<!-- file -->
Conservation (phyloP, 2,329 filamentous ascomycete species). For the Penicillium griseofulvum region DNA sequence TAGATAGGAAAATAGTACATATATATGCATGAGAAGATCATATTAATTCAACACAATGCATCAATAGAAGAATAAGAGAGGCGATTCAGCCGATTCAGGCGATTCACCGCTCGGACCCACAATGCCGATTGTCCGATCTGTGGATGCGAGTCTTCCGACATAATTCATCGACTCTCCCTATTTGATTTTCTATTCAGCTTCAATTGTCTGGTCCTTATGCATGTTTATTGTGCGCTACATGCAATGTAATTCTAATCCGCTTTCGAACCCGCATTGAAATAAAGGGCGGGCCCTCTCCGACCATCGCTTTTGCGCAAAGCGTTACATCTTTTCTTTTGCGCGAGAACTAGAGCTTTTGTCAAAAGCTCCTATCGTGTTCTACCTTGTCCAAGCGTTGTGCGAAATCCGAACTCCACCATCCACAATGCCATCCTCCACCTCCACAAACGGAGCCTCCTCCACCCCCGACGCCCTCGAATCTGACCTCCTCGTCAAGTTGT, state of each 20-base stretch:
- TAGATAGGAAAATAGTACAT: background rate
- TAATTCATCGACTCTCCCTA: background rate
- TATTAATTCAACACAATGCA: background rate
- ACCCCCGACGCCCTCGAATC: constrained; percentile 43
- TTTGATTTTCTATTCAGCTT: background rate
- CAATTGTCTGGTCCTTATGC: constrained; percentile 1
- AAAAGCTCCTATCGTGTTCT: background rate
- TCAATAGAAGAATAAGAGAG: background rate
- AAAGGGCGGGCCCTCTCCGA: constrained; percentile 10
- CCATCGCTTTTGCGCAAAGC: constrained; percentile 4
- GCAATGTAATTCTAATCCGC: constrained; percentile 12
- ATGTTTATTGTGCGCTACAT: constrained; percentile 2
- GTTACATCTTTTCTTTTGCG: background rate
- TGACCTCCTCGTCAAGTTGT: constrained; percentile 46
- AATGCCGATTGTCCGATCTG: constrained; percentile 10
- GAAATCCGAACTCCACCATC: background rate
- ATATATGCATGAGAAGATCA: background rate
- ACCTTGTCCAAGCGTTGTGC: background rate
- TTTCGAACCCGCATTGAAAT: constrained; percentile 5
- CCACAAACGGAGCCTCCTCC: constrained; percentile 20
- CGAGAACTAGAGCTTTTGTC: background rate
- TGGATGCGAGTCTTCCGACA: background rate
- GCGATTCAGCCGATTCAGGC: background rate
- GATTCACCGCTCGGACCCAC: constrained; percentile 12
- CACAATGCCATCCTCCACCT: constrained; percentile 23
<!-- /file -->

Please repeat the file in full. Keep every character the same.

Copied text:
Conservation (phyloP, 2,329 filamentous ascomycete species). For the Penicillium griseofulvum region DNA sequence TAGATAGGAAAATAGTACATATATATGCATGAGAAGATCATATTAATTCAACACAATGCATCAATAGAAGAATAAGAGAGGCGATTCAGCCGATTCAGGCGATTCACCGCTCGGACCCACAATGCCGATTGTCCGATCTGTGGATGCGAGTCTTCCGACATAATTCATCGACTCTCCCTATTTGATTTTCTATTCAGCTTCAATTGTCTGGTCCTTATGCATGTTTATTGTGCGCTACATGCAATGTAATTCTAATCCGCTTTCGAACCCGCATTGAAATAAAGGGCGGGCCCTCTCCGACCATCGCTTTTGCGCAAAGCGTTACATCTTTTCTTTTGCGCGAGAACTAGAGCTTTTGTCAAAAGCTCCTATCGTGTTCTACCTTGTCCAAGCGTTGTGCGAAATCCGAACTCCACCATCCACAATGCCATCCTCCACCTCCACAAACGGAGCCTCCTCCACCCCCGACGCCCTCGAATCTGACCTCCTCGTCAAGTTGT, state of each 20-base stretch:
- TAGATAGGAAAATAGTACAT: background rate
- TAATTCATCGACTCTCCCTA: background rate
- TATTAATTCAACACAATGCA: background rate
- ACCCCCGACGCCCTCGAATC: constrained; percentile 43
- TTTGATTTTCTATTCAGCTT: background rate
- CAATTGTCTGGTCCTTATGC: constrained; percentile 1
- AAAAGCTCCTATCGTGTTCT: background rate
- TCAATAGAAGAATAAGAGAG: background rate
- AAAGGGCGGGCCCTCTCCGA: constrained; percentile 10
- CCATCGCTTTTGCGCAAAGC: constrained; percentile 4
- GCAATGTAATTCTAATCCGC: constrained; percentile 12
- ATGTTTATTGTGCGCTACAT: constrained; percentile 2
- GTTACATCTTTTCTTTTGCG: background rate
- TGACCTCCTCGTCAAGTTGT: constrained; percentile 46
- AATGCCGATTGTCCGATCTG: constrained; percentile 10
- GAAATCCGAACTCCACCATC: background rate
- ATATATGCATGAGAAGATCA: background rate
- ACCTTGTCCAAGCGTTGTGC: background rate
- TTTCGAACCCGCATTGAAAT: constrained; percentile 5
- CCACAAACGGAGCCTCCTCC: constrained; percentile 20
- CGAGAACTAGAGCTTTTGTC: background rate
- TGGATGCGAGTCTTCCGACA: background rate
- GCGATTCAGCCGATTCAGGC: background rate
- GATTCACCGCTCGGACCCAC: constrained; percentile 12
- CACAATGCCATCCTCCACCT: constrained; percentile 23